Plaintiff did not mention the bus to anyone immediately after the accident and the CTA denied that one of its buses was at the scene. When the police arrived, there was no CTA bus at the intersection and only two vehicles were indicated in the accident report. Police issued three citations to Chavez. None were issued to plaintiff.

As a result of the accident, plaintiff sustained multiple contusions, a fracture near his left shoulder, and compound fractures to his left leg, necessitating amputation of his leg below the knee.

On December 9, 1988, plaintiff filed suit against Chavez and the CTA. Plaintiff alleged the CTA was negligent in directing plaintiff into the intersection before determining that it was safe and creating a hazardous condition by positioning the bus partially in the intersection. A jury awarded plaintiff $4,492,710, allocating 60% of the fault to the CTA, and 40% to Chavez. The CTA's post-trial motion was denied and the CTA appeals.



The CTA first argues that in Illinois no duty to use ordinary care is created when a driver signals or waves someone through an intersection. Even if a correct statement of the law *fn1, the CTA never asserted the absence of a duty in its answer or affirmative defenses, or in any other pre-trial motion. Rather, the CTA defended the case on the basis that (i) no CTA bus was at the intersection at the time of the accident, and (ii) the plaintiff was negligent. In its motion for a directed verdict, the CTA argued only that even if one of its buses was at the intersection, there was no evidence that the CTA was "responsible" for the accident. This argument appears to address proximate cause, not duty. Additionally, the CTA's only objection to the jury instruction tendered by plaintiff, which set forth the law concerning the liability that may arise when one performs a voluntary undertaking without using ordinary care, was that it was "one-sided." The CTA never objected on the basis that it did not accurately set forth the law relative to any duty the CTA might have or that it was inapplicable in this case. *fn2 It was not until the CTA filed its post-trial motion for judgment notwithstanding the verdict or a new trial that the CTA first raised the issue of duty, arguing that there was no evidence that the CTA had a duty to plaintiff and that no duty arose as a matter of law.

It is well settled that issues raised for the first time on appeal will not be considered. Eagan v. Chicago Transit Authority, 158 Ill. 2d 527, 534, 199 Ill. Dec. 739, 634 N.E.2d 1093 (1994). It is also the rule that a party may not raise on appeal defenses not interposed in its answer before the trial court, and issues raised for the first time in a post-trial motion will not be considered. Washington v. Civil Service Commission of the City of Evanston, 120 Ill. App. 3d 822, 828, 458 N.E.2d 952, 76 Ill. Dec. 298 (1984). The CTA argues that the issue of duty, being a question of law, cannot be waived. However, the cases on which it relies, Kus v. Sherman Hospital, 268 Ill. App. 3d 771, 644 N.E.2d 1214, 206 Ill. Dec. 161 (1995) and Bates & Rogers Construction Co. v. North Shore Sanitary District, 92 Ill. App. 3d 90, 414 N.E.2d 1274, 47 Ill. Dec. 158 (1981), are readily distinguishable. In Kus, the trial court left to the jury the task of deciding whether defendant owed a duty to plaintiff and so instructed the jury. Although the plaintiff did not object to the jury instruction, this court determined that the propriety of the jury instruction was not waived on appeal. We reasoned that "permitting a jury to assume a judicial role in determining whether a duty existed, especially where we determine that a duty did exist as a matter of law, deprives the plaintiff of a fair trial." 268 Ill. App. 3d at 782. In the case sub judice, the determination of whether a duty exists was not left to the jury. Thus, Kus is inapplicable to the facts present here.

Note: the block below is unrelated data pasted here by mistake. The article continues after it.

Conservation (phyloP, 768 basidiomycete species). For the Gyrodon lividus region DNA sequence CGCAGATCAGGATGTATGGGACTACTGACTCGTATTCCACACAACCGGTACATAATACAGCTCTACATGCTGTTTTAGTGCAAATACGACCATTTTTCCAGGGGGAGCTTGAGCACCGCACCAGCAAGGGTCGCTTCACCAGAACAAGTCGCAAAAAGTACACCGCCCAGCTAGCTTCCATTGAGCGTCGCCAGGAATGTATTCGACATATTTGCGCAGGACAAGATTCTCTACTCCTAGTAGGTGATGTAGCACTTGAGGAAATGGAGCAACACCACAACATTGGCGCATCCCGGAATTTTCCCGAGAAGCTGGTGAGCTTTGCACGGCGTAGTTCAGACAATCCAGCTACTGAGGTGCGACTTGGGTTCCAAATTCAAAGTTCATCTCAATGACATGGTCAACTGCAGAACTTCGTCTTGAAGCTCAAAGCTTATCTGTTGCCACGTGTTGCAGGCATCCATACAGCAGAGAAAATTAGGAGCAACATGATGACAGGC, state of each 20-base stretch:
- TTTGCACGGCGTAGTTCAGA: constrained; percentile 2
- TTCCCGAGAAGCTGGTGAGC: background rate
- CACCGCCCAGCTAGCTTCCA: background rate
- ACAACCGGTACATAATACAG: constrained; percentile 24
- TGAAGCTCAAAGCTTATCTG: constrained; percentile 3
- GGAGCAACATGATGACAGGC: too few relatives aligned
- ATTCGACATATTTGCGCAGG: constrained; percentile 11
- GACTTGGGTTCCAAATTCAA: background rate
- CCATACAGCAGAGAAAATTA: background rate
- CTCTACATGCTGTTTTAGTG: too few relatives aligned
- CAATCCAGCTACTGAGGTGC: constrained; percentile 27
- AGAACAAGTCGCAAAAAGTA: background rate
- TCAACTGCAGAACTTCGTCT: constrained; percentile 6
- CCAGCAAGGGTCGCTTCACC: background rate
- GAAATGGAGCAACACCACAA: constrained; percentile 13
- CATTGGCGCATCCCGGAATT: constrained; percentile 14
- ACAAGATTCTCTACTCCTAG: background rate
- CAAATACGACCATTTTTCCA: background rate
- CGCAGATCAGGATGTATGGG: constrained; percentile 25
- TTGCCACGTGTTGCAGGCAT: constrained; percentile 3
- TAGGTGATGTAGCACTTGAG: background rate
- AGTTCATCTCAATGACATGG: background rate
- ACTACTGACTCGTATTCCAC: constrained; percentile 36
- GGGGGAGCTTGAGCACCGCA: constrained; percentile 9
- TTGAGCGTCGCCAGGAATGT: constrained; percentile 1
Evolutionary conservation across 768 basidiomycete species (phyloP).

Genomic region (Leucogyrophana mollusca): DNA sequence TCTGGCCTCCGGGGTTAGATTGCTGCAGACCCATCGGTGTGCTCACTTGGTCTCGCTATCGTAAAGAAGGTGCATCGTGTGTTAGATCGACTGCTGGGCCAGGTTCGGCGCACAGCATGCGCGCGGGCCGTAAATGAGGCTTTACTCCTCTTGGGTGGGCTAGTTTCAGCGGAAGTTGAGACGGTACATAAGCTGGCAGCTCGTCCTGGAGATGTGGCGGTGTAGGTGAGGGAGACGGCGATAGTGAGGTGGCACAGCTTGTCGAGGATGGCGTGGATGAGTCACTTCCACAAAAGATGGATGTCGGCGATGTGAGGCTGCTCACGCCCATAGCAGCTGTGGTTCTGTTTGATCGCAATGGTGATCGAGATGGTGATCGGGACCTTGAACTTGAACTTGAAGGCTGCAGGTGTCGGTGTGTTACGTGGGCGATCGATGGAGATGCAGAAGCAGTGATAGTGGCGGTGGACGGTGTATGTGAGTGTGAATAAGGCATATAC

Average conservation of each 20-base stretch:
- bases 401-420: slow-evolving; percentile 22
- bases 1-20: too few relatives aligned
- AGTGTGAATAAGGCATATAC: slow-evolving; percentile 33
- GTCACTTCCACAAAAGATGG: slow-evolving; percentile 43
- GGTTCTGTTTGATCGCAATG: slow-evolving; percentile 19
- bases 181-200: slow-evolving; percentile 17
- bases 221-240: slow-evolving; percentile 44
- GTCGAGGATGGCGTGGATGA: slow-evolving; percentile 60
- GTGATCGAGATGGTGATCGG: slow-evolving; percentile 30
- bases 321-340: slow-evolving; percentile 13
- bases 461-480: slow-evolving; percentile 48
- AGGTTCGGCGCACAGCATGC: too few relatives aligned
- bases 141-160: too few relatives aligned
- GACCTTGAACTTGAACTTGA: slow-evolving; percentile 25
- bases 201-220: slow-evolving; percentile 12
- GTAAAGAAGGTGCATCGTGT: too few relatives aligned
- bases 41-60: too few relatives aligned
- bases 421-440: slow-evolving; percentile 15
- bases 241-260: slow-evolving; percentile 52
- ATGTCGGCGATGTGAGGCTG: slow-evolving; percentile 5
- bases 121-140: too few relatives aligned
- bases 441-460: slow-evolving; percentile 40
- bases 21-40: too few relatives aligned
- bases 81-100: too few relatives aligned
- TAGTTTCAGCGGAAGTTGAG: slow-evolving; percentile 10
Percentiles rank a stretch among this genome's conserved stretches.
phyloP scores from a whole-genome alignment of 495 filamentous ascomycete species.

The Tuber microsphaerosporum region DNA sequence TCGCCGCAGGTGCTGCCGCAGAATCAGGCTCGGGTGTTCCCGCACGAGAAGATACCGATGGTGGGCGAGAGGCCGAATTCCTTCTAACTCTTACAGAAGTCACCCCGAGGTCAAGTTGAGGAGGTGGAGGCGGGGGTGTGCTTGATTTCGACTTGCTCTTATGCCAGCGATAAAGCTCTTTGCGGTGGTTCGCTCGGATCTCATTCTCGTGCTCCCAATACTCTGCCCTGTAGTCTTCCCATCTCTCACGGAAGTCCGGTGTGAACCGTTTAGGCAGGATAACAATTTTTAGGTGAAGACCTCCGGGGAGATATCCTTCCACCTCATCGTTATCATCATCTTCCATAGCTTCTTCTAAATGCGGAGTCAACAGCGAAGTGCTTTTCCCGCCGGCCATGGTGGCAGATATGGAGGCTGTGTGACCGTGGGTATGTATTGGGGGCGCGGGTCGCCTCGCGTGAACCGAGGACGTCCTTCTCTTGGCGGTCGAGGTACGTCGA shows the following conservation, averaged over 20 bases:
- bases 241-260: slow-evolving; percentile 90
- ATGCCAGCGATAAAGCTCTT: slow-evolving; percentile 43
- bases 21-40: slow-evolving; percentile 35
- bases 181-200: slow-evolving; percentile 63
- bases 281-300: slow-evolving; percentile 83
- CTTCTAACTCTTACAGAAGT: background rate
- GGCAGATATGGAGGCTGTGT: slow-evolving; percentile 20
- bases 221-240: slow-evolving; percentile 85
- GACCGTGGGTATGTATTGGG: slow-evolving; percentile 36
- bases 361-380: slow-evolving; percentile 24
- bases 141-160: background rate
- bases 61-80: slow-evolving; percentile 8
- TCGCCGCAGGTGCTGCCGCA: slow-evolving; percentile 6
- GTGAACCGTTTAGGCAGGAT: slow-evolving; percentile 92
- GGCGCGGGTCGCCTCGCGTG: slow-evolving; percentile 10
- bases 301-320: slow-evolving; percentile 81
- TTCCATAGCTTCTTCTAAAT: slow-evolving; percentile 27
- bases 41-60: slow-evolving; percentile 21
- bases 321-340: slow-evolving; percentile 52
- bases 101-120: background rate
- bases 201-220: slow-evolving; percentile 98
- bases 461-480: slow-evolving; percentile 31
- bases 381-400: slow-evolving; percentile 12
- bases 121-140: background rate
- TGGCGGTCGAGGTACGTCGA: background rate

In Bates & Rogers Construction Co., on review of the grant of a motion to dismiss, we concluded that particular defenses to the existence of a duty not specifically urged in the trial court were not waived on appeal where they related purely to questions of law which were inherent in the finding of the trial court that no duty was owed. 92 Ill. App. 3d at 97. Here, the CTA never challenged plaintiff's theory of the case that the CTA "took upon itself the duty use ordinary care" when its driver waved plaintiff through the intersection. Thus, unlike the defendant in Bates, the CTA accepted plaintiff's assumption of duty theory.

Further, our supreme court has held that where a defendant municipality tried and lost a negligence case contending only that the facts present could not establish a special duty owed by defendant to plaintiff, defendant could not, on appeal, challenge the circuit court's judgment on a wholly different basis, attacking the very existence of the duty on constitutional grounds. Leone v. City of Chicago, 156 Ill. 2d 33, 38, 188 Ill. Dec. 755, 619 N.E.2d 119 (1993). Here, the CTA tried and lost the case on the theory that no bus was in the intersection, and that plaintiff was negligent. The CTA cannot, on appeal, challenge the trial court's judgment on the wholly different theory that no duty exists as a matter of law. See also Diaz v. Chicago Transit Authority, 174 Ill. App. 3d 396, 528 N.E.2d 398, 123 Ill. Dec. 853 (1988) (CTA's failure to object to jury instruction on highest degree of care resulted in waiver of duty issue on appeal). Thus, we conclude that for purposes of this appeal, the CTA has waived the issue of duty.